At yesterday’s Mayor’s Bicycle Advisory Council, Chicago Bicycle Program project manager Mike Amsden revealed a new detail about the missing piece of the Clybourn Avenue buffered bike lane. The Chicago Department of Transportation is working with the Illinois Department of Transportation to install a protected bike lane on Clybourn that may be separated by a curb.
IDOT had until recently prohibited protected bike lanes on roads under its jurisdiction, which includes all of Clybourn and Elston north of Armitage Avenue.
At October’s unveiling of an honorary street sign for Bobby Cann – killed in May by a drunk driver near Larrabbe Street – 27th Ward Alderman Walter Burnett announced that IDOT would implement a protected bike lane pilot project on Clybourn. The project would cover the stretch from Division Street to North Avenue, the only section that did not get bike lanes when Clybourn was redesigned earlier this year. Further details are unavailable but Amsden wrote in an email that “we’re still gathering some existing conditions data and scoping the project in partnership with IDOT.” He expects CDOT will host a public meeting in January.
Another project might also have curb-separated bike lanes. Amsden said that CDOT is working with 3rd Ward Alderman Pat Dowell to install the city’s first curb-separated bike lane on State Street between 26th Street and Garfield Boulevard/55th. This 3.5-mile project will extend the buffered and protected bike lanes installed on State between 18th and 26th earlier this year and connect to a potential — but yet-to-be-designed — bikeway on Garfield Boulevard, labeled a “crosstown bike route” in the Streets for Cycling Plan 2020.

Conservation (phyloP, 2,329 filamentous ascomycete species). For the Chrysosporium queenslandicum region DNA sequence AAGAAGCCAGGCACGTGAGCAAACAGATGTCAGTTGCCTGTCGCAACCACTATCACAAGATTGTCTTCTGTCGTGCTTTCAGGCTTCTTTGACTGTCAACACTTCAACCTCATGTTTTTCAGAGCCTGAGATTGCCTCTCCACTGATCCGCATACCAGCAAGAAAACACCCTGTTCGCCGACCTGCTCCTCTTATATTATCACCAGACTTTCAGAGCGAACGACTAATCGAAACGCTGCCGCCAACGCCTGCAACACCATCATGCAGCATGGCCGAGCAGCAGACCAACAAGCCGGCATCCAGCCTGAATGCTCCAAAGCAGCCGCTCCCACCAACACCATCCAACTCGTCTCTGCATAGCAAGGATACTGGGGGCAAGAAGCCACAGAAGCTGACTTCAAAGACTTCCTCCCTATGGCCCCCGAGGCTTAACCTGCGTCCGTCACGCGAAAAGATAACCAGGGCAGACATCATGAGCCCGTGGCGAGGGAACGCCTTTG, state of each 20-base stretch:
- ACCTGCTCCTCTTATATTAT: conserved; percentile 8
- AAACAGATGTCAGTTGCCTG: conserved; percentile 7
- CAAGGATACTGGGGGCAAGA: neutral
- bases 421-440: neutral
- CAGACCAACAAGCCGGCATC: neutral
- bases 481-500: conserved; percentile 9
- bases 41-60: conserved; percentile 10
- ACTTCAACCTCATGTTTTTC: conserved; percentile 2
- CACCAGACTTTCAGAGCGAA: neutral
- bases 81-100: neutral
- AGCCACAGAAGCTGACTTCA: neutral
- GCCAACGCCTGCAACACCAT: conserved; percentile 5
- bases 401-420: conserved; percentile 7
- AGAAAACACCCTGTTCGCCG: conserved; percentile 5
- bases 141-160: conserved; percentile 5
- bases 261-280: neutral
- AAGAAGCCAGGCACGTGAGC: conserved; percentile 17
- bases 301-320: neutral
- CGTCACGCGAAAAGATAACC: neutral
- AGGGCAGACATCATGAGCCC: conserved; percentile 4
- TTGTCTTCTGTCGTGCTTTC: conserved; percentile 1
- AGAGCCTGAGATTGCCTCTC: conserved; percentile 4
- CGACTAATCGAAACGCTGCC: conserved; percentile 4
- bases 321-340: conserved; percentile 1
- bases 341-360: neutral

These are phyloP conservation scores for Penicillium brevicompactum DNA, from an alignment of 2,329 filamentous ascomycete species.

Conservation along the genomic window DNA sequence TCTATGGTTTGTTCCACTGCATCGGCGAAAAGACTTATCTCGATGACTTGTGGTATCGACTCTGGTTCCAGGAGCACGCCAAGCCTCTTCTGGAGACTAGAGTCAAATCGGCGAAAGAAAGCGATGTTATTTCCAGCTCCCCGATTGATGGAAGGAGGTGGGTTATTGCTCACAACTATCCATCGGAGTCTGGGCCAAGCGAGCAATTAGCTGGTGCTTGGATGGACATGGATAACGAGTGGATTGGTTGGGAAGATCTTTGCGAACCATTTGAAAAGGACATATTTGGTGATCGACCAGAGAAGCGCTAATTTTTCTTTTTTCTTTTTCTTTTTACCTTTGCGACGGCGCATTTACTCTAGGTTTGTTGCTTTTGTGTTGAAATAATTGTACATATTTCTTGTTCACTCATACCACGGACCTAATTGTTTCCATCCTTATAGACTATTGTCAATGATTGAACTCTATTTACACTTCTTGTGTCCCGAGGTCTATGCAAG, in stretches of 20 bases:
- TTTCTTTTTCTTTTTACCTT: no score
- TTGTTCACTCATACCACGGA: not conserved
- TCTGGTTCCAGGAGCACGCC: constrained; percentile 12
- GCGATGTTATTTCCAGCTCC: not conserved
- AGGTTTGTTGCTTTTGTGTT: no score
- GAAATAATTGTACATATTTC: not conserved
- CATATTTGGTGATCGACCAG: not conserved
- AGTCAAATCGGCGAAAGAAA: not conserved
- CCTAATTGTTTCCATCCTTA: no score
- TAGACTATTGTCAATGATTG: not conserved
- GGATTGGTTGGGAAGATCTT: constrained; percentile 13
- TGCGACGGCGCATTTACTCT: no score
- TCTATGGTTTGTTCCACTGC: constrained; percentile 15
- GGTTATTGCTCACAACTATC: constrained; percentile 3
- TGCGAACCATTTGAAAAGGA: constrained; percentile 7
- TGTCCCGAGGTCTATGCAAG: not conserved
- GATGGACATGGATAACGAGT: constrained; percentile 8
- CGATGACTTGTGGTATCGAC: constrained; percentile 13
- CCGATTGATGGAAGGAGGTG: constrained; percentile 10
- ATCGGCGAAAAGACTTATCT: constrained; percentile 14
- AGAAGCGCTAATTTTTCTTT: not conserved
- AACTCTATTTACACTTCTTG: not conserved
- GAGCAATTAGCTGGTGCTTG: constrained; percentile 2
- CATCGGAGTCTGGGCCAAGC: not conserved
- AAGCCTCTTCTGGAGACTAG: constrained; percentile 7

The route passes the Dearborn Homes, Illinois Institute of Technology and student housing, and De La Salle Institute high school. Near IIT’s campus, the bike lane would greatly improve the convenience and comfort of cycling on this part of State Street, where drivers tend to speed because of the limited number of driveways and the long medians that seem to have a funneling effect. There’s no curbside parking by IIT, but north and south of campus, State is a typical four-lane street with parallel parking. A protected bike lane will likely mean a road diet — converting the four travel lanes to two lanes plus a center turn lane — that preserves parking.
The project is too new for Amsden to describe any more details. In his email he said that CDOT just finished reviewing existing conditions and will come up with a “design concept” next. “We need to do a lot of outreach along the corridor over the next couple of months, including an initial public meeting ideally in late January,” he wrote.
Amsden anticipates both projects will be constructed in 2014.